The Riksbank is at pains to emphasise that this is not the same as a cryptocurrency, which is not issued and regulated by a state institution. The e-krona will not be dependent on the distributed ledger technology.

Other central banks such as the Bank of England have said they are studying the implications of a central bank-issued digital currency like the e-krona, but have no plans at present to introduce it.

Such an innovation like the e-krona would also present new possibilities for central banks, which brings us to the next point on the negative interest rate policy.


The existence of cash prevents central banks from cutting interest rates much below zero. This is because for depositors, it would mean paying to keep their cash savings in a commercial bank account. They would therefore want to withdraw as much of their cash as possible. Doing so would spark a substantial outflow of bank deposits, which would be destabilising. This is why interest rates do not generally go below zero – a policy problem known as the zero lower bound on interest rates.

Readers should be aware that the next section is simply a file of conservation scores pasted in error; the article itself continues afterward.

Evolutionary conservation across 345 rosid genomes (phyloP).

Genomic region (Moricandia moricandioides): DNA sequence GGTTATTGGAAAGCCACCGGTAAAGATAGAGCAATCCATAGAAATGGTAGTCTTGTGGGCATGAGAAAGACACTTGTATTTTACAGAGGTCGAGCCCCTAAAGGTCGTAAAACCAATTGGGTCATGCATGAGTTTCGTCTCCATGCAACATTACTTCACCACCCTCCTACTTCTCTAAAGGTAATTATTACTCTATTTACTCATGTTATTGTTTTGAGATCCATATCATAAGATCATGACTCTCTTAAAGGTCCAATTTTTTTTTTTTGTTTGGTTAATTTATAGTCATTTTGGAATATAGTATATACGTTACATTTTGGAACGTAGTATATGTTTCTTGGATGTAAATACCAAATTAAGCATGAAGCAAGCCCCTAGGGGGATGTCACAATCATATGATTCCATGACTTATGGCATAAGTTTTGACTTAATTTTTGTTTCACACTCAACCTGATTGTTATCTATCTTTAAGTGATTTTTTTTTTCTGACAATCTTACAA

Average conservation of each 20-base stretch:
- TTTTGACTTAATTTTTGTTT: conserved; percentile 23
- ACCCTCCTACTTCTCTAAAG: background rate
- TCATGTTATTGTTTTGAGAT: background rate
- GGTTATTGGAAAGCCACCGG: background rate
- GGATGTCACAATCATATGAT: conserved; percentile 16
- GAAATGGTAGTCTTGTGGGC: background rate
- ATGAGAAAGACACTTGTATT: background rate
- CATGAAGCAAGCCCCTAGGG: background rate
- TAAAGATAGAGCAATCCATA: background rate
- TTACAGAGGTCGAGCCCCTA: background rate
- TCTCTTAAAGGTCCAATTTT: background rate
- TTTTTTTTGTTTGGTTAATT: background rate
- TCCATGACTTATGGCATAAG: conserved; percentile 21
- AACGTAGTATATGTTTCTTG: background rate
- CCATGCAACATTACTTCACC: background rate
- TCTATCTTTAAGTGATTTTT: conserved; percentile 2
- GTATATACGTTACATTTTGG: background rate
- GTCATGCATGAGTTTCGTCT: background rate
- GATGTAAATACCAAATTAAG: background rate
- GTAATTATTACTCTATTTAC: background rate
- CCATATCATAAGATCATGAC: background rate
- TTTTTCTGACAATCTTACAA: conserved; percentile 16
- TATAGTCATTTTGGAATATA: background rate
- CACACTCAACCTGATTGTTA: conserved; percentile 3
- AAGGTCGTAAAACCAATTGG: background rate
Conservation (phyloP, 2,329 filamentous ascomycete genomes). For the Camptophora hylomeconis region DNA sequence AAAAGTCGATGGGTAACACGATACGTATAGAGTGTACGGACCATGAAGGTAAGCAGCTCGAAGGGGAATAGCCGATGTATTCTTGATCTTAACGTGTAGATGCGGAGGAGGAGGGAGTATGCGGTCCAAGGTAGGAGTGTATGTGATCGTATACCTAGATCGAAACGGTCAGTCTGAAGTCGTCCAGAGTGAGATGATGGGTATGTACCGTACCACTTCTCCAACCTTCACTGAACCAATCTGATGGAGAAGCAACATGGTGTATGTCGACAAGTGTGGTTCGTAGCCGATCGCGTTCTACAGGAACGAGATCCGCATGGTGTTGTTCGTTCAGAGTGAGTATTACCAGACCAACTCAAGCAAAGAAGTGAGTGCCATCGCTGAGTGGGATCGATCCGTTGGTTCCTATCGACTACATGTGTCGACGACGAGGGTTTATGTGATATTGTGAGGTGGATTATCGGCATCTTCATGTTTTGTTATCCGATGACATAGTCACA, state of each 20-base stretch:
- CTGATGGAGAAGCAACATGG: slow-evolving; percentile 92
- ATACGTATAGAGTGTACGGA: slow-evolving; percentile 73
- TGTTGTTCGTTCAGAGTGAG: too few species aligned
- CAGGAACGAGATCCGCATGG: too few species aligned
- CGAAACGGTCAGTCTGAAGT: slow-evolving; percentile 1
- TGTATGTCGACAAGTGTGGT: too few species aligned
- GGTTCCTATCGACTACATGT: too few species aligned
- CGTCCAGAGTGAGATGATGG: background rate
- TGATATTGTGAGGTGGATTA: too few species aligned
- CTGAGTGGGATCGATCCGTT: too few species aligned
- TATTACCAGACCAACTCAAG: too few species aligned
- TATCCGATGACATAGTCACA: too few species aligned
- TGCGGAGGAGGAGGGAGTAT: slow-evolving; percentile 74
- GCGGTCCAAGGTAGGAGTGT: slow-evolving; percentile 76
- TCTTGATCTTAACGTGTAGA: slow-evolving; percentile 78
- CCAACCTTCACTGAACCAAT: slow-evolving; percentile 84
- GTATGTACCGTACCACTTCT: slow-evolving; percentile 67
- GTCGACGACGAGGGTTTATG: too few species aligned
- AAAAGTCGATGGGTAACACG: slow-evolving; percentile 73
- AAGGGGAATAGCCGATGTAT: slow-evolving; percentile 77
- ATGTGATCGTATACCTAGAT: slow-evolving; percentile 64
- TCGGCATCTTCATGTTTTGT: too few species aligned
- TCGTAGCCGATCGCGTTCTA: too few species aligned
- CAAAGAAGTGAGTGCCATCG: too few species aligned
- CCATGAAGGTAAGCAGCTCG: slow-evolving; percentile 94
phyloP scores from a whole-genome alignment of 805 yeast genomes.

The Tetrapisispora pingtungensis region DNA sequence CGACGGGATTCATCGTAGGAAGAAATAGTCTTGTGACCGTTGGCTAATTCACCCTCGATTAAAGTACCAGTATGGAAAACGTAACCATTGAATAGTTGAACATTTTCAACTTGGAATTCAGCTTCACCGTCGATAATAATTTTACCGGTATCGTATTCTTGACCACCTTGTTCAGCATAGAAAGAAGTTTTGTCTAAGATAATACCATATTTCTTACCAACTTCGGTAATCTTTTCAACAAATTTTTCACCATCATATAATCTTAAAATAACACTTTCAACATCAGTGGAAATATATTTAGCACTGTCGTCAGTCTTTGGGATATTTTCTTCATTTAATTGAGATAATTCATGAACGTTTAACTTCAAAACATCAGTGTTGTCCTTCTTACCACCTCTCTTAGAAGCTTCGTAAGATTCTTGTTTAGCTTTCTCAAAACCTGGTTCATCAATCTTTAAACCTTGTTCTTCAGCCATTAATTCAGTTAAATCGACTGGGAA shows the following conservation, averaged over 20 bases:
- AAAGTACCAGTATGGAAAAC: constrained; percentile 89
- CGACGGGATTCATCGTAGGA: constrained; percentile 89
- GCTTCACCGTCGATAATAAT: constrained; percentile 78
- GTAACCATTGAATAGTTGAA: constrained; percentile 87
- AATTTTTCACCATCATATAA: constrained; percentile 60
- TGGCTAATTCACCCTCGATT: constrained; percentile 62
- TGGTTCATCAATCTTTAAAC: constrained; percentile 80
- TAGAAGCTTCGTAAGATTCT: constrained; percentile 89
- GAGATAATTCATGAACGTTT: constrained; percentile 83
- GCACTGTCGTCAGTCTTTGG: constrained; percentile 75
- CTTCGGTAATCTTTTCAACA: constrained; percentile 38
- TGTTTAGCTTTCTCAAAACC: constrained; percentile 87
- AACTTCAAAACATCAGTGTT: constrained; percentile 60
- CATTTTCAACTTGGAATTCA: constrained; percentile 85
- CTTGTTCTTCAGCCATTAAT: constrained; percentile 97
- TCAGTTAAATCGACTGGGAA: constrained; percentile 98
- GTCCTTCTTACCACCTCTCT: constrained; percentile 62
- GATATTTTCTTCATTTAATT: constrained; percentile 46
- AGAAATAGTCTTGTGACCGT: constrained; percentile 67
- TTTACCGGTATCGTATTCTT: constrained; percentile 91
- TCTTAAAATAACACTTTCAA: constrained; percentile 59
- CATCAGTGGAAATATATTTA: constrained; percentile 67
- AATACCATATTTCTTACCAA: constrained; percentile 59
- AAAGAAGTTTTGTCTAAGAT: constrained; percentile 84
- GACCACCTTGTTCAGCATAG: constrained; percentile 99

If a country has a dual currency system comprising cash and a central bank’s reserves denominated in an electronic currency like the e-krona however, it would be possible for a central bank to slash interest rates to below zero, while keeping the interest rate for cash separately above zero.

But why would it be desirable to cut interest rates to below zero in the first place?

It has been 10 years since the global financial crisis of 2008-2009, during which central banks in many advanced economies set the interest rate very close to zero and kept it there. This was to disincentivise depositors from keeping their money in the bank and to spend it instead, thereby stimulating the economy through consumption. However, the recovery of the global economy has been very slow and fragile. More precariously, this situation also means that central banks would have no more room for manoeuvre – to further cut the interest rate – if another severe recession hits. Central banks have been debating ideas to remove the lower bound on interest rates to counter cyclical downturns.